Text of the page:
A technique gaining in popularity is to plant spring-blooming bulbs in fall in the usual fashion, then install pansies in the same bed, right over the bulbs. The bulbs will emerge and bloom as usual in spring. When their flowers die down, the pansies will just be starting their spring bloom, providing additional color while the bulb foliage ripens. This is a great way to get more color from your beds until it’s time to plant summer annuals.

Pansies are perfect partners for other cool-season annual flowers, including:

  • Calendula
  • Diascia
  • Flowering kale
  • Nemesia
  • Snapdragon

Shopping for Pansies

A healthy six-pack of pansies (right) are compact and fresh-looking. Avoid gangly or droopy plants (left).

Pansies don’t have a long shelf life in packs. They stretch out quickly, and once they do, they’ll never do as well when planted. Garden centers often sell old, stretched out plants at a discount, but resist the temptation to buy them.

Healthy pansies are compact, exhibit minimal leaf yellowing, and probably show fewer blooms while in the packs because they’re younger plants. Despite the lack of color at the time of purchase, these are the plants you want. When you find packs that look good, pop a few plants out and look at the roots. They should be white, not brown, and should be well developed throughout the soil plug.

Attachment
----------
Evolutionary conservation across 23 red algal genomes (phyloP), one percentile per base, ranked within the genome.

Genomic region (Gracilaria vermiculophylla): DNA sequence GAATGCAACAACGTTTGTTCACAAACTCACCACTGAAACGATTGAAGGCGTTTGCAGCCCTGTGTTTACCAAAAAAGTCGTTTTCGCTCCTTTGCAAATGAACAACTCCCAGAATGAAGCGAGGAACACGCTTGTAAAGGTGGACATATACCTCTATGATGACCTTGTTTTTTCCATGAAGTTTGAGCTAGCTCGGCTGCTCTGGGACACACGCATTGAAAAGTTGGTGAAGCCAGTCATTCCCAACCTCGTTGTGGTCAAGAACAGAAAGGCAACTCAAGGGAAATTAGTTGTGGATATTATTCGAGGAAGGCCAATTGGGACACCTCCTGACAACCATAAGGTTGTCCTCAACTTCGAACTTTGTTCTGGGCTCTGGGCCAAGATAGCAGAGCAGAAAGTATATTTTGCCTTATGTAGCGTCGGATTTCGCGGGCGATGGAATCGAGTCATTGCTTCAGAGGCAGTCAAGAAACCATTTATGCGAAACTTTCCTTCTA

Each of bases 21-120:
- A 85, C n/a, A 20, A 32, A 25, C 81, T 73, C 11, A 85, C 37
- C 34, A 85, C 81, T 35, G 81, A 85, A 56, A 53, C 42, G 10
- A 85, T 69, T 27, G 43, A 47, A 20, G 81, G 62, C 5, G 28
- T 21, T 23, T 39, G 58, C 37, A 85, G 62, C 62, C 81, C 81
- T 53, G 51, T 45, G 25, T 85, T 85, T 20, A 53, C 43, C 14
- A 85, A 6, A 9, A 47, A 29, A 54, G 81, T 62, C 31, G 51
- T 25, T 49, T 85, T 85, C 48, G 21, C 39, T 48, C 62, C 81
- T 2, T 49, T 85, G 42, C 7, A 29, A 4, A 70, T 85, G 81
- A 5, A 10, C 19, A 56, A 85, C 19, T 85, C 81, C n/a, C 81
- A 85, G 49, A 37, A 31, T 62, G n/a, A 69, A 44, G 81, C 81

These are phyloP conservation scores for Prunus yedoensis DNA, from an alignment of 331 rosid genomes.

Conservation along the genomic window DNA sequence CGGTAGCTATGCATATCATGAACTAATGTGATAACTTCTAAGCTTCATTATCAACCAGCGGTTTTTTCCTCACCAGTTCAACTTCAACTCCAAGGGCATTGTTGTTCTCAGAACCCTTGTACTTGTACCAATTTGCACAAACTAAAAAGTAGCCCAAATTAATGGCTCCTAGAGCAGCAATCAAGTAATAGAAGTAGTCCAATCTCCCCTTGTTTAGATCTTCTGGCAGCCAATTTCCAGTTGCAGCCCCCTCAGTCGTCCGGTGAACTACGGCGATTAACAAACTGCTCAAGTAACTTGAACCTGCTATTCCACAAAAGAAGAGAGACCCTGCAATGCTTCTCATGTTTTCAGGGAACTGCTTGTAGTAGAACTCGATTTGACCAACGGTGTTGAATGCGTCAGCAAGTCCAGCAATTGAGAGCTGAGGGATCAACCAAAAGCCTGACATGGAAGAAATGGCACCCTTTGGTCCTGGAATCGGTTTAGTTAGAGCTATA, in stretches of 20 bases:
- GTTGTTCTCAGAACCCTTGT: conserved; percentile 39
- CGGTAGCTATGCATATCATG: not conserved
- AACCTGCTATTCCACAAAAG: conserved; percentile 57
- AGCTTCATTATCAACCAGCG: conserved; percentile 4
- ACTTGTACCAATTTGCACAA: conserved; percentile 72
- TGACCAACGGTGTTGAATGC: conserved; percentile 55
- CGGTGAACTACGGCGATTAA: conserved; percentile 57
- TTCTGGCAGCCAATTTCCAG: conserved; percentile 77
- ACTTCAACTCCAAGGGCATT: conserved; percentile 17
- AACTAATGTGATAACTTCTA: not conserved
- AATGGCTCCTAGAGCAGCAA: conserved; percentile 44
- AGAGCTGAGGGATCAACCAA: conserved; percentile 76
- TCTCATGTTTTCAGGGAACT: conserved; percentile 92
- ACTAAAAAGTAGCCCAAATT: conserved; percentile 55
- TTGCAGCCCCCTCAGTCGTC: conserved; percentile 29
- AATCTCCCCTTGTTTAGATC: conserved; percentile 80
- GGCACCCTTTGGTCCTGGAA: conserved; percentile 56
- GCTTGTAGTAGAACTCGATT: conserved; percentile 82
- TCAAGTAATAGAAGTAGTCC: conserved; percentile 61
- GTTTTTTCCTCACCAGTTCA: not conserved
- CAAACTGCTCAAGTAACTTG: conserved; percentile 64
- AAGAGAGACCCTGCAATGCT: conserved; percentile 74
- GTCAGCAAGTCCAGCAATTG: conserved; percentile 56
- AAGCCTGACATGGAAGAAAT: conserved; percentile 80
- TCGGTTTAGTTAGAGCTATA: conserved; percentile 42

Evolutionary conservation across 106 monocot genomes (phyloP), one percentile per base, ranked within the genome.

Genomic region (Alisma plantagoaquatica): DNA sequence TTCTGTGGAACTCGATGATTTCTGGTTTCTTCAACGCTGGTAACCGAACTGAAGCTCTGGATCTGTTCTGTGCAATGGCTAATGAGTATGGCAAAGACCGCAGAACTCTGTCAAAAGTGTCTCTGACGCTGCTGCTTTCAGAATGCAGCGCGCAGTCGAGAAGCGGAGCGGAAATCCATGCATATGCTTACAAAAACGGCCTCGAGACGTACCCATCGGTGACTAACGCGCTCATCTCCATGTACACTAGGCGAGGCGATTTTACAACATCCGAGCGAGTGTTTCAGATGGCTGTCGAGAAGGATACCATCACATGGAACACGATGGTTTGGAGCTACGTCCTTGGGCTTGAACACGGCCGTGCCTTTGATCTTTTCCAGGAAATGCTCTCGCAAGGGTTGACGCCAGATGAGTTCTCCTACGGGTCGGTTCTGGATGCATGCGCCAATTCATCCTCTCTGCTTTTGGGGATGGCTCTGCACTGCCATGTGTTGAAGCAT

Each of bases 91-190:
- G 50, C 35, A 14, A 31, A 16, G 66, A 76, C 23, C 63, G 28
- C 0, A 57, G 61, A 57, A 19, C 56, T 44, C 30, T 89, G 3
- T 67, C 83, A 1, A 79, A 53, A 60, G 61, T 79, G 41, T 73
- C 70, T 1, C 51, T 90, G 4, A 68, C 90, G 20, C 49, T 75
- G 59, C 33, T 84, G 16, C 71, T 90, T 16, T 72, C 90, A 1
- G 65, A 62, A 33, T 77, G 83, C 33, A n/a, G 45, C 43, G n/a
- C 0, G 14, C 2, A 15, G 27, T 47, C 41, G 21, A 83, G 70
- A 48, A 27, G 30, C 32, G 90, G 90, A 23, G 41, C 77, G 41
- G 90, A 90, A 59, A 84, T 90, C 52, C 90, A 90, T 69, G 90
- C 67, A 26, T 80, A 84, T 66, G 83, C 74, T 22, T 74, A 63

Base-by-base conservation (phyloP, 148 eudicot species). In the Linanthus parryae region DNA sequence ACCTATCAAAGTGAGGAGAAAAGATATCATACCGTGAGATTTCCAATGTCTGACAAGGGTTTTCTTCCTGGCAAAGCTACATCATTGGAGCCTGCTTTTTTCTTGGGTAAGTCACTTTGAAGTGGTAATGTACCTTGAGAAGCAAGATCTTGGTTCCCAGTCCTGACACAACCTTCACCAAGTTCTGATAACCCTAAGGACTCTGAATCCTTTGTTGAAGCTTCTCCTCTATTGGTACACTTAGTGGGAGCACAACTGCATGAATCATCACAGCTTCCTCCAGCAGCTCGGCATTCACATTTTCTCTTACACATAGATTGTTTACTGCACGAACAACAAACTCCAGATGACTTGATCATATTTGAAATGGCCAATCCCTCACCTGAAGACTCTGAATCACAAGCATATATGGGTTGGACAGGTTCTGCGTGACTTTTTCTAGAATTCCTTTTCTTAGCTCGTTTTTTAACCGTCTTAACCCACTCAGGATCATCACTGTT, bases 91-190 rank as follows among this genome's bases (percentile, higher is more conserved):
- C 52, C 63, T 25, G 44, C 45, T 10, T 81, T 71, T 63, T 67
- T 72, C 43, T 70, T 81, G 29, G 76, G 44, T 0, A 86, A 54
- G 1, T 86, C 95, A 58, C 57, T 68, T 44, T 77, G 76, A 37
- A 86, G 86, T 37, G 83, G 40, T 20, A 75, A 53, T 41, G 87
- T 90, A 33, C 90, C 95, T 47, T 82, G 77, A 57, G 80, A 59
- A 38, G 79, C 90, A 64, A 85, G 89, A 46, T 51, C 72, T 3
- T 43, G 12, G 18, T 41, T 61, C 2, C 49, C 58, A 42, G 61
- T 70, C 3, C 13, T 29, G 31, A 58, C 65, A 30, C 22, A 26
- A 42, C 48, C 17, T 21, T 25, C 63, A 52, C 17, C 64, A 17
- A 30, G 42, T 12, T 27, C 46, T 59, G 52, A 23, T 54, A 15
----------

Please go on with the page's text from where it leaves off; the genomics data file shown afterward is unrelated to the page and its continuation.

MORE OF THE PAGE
Cut pansies make a wonderful spring
bouquet. The flowers are edible
and add a spicy flavor to salads.

You’ll find a better selection of healthy plants earlier in the fall season, so don’t delay. September is the month that pansies begin to appear in nurseries in most regions. Many gardeners swear by field-grown pansies, which are sown outdoors and lifted into flats when ready for sale. Field-grown pansies are good plants but so are pack plants. For both, the same rules apply: Look for compact, healthy plants.

How to Grow Pansies

Pansies are not difficult to grow. Good soil, steady moisture, and at least partial sun will provide the results you’re looking for. What they don’t tolerate is heat and humidity, which is why they thrive in spring and fall.

Plant pansies 6 to 8 inches apart. They can be used as borders, or in larger masses, but don’t count on a solid ground cover. The plants are more clumping than spreading. Pansies respond well to regular deadheading. As often as possible, every couple of days if you can, pinch off faded blooms and any fruit (small green seed capsules) that may be forming. This will spur plants to continue blooming.

Pansies can become leggy in hot
weather. When that happens, don’t
be shy about replacing them with
summer annuals.

Fertility aids vigorous bloom. If you apply a mild fertilizer at fall planting and every four to five weeks in spring, it will ensure good nutrition for the pansies.
Pests are not a major issue with pansies, but slugs and snails do count pansies amount their favorites, so control may be necessary from time to time. Aphids can also crop up occasionally. Leaf diseases, particularly mildews, are fairly common, and the occasional plant will die from root or crown rot, so take care not to bury the stems or crowns. Healthy plants and good growing conditions (ample sun, fertile soil, and good drainage) will keep pest problems to a minimum.

Heat causes pansies to become leggy and lose most of their bloom. So when summer warmth begins to get the upper hand, go ahead and remove pansies to make way for your summer annuals.